Unmanned aircraft systems (UAS), or drones, may not fly in areas of National Forest System lands that have Temporary Flight Restrictions in place, such as wildfires, without prior approval from the U.S. Forest Service. For more information, visit the Know Before You Fly website.
Every Kid in a Park Gets One Free Christmas Tree Permit
New this year, the Every Kid in a Park (EKiP) initiative is offering one free Christmas tree permit to fourth-graders that have a valid EKiP pass. To get the free Christmas tree permit, bring your fourth-grader to a U.S. Forest Service District office and present their “Every Kid in a Park” pass. These free permits ONLY available at U.S. Forest Service District offices. For more information about Every Kid in a Park visit: www.everykidinapark.gov.
Every year from January through March, the Forest Service hires thousands of temporary (mostly summer) employees for a variety of jobs, most of them in the field. Temporary employees have a very special place within the Forest Service. Most Forest Service career employees started out in temporary positions, including as trail crew, fire lookouts, seasonal biologists, and many more. The Rocky Mountain Region is hiring over 600 temporary positions across 17 national forests and 7 national grasslands located in Colorado, Kansas, Nebraska, South Dakota, and Wyoming. For more information visit: temporary/seasonal jobs in 2016.
The snow is falling, what to do-what to do...
Are you looking for something fun to do outside? he Winter Activities page might give you some ideas.
An unprecedented, landscape-scale conservation effort across the western United States has significantly reduced threats to the greater sage-grouse across 90 percent of the species’ breeding habitat and enabled the U.S. Fish and Wildlife Service (FWS) to conclude that the charismatic rangeland bird does not warrant protection under the Endangered Species Act (ESA). This collaborative, science-based greater sage-grouse strategy is the largest land conservation effort in U.S. history. The FWS reached this determination after evaluating the bird’s population status, along with the collective efforts by the BLM and U.S. Forest Service, state agencies, private landowners and other partners to conserve its habitat.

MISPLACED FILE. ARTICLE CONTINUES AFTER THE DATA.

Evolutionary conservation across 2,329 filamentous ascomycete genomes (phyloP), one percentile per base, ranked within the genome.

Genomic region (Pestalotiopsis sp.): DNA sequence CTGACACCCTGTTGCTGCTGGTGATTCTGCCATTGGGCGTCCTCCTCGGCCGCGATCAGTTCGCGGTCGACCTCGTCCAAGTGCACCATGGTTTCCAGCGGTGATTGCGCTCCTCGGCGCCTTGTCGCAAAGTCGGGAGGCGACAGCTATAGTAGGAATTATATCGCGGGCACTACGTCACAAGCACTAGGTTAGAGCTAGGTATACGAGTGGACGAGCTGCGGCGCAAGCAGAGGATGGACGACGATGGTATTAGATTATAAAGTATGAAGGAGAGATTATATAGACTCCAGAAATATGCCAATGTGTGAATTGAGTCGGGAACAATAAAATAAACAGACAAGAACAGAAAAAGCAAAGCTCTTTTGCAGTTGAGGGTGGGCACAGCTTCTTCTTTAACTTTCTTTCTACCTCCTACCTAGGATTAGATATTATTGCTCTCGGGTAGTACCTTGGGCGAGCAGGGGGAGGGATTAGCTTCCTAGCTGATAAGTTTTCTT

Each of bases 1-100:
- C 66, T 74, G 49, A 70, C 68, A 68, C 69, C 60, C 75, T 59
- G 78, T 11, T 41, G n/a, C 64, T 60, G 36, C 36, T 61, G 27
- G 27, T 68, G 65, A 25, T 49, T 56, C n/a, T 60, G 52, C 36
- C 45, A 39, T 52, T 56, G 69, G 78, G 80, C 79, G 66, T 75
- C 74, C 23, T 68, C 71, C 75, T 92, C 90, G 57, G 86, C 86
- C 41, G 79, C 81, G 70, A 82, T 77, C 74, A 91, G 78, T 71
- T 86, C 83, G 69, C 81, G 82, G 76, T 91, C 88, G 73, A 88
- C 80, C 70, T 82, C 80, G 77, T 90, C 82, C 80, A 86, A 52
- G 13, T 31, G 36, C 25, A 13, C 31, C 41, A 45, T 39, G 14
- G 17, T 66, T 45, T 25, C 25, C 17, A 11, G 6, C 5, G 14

It started with a call from a concerned landowner living on Pine Country Lane, nestled in the foothills just west of Denver. Their home was sitting at the top of a hill in a tinderbox surrounded by dense forests dying from bark beetle and tussock moth invasions. That call was the catalyst to one of the most exciting restoration projects on the Colorado Front Range.
This video is meant to inspire parents and kids alike to get outside and have fun playing; all while helping their mind and body at the same time. This video was made to try and improve the general health of children and bring families together in the natural world.